China turns to domestic luxury brands

27 February 2012

BEIJING: Local brands are becoming increasingly competitive in China's luxury market, putting international players under growing pressure.

Bloomberg reports that domestic brands, including Shanghai Jahwa and Eve Group, are employing a variety of marketing techniques to appeal to luxury consumers. Many emphasise their Chinese roots to stoke national pride.

The trend reflects China's increasing economic power and the rise of an affluent urban-dwelling middle class over recent years. According to figures from Bain & Co, Chinese luxury sales reached 212bn yuan in 2011.

RBS analysis also suggests that annual sales growth hit 20% last year.

Shanghai Jahwa has recently revamped its product line and is now taking on foreign brands such as L'Oréal in developing cosmetics for high-end Chinese consumers. The firm also has a distribution deal with perfume specialists Sephora to sell its wares in Europe.

Speaking to the news source, Shanghai Jahwa chairman Ge Wenyao said: "Foreign products are still good but the aura surrounding their brands is no longer there."

Meanwhile, Eve Group, a menswear specialist, has opened 400 boutiques across China, selling clothes priced at up to 20,000 yuan ($3,175).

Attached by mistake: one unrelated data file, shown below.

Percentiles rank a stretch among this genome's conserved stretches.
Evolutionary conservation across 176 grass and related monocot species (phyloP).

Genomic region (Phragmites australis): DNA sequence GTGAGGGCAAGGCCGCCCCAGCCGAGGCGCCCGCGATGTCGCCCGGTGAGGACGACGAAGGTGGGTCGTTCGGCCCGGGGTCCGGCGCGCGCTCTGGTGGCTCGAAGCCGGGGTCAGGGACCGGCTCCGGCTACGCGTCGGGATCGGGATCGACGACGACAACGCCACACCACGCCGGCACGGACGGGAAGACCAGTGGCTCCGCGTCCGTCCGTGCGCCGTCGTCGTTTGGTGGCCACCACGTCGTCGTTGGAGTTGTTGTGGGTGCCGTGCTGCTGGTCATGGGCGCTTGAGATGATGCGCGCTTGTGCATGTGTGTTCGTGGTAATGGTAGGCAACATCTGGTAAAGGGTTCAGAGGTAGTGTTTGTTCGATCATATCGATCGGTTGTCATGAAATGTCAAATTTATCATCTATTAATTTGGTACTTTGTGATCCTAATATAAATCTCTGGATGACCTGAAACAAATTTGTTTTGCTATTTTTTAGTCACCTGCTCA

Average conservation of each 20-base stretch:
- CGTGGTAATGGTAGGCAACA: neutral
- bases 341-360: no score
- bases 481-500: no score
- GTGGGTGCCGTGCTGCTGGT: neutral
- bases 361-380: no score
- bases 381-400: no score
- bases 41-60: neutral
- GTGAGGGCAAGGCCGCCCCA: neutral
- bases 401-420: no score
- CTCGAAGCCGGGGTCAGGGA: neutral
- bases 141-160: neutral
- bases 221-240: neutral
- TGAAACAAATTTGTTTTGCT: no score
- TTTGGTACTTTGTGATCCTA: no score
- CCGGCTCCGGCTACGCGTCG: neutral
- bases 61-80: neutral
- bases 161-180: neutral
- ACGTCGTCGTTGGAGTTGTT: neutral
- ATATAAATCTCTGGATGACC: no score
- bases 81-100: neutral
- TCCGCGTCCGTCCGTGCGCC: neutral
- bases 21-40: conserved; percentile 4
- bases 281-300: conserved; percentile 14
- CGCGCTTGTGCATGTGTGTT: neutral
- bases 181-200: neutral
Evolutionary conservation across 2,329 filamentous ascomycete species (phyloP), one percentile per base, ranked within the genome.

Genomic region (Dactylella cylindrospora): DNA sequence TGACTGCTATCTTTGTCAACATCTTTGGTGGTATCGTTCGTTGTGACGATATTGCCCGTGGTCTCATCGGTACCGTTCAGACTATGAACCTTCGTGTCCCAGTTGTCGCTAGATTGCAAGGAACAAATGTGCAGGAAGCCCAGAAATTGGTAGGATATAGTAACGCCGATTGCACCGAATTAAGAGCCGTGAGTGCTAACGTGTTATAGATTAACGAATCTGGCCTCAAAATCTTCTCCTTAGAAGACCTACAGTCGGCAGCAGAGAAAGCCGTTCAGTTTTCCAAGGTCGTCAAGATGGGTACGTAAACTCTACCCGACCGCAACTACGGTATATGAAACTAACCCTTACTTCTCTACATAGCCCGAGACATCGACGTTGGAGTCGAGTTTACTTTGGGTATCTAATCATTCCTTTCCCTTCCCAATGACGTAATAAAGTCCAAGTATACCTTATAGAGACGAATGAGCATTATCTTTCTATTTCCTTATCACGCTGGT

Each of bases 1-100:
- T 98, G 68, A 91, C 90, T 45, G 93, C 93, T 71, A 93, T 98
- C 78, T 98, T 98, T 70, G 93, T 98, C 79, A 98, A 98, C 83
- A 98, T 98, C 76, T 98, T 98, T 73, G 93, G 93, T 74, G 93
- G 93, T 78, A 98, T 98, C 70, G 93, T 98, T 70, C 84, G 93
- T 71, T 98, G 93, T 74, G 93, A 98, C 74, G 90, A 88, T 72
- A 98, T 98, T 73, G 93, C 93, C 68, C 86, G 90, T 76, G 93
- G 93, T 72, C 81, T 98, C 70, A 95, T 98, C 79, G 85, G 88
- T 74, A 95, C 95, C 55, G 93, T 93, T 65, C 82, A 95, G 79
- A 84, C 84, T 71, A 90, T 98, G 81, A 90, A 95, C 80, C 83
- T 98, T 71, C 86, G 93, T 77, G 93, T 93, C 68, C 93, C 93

Ashok Sethi, head of consumer insights at TNS Research International, added that the popularity of domestic brands was due to the fact the "Chinese are extremely proud of their years of history and culture".

Nevertheless, certain western luxury brands retain a cachet in China.

Figures from the Hurun Research Institute released in January 2012 revealed that Louis Vuitton, Cartier and Hermes were the most popular luxury labels considered by wealthy Chinese consumers for gifts to friends and business contacts.

Firms including Hermes have also adapted their product ranges and even launched new brands to suit Chinese tastes.

Others are making acquisitions in the luxury space. Earlier this month L Capital Asia, the private equity group backed by luxury goods giant LVMH, announced that it would boost its Asian investments to $1bn in 2012, up from $650m in 2011.

Data sourced from Bloomberg/Warc; additional content by Warc staff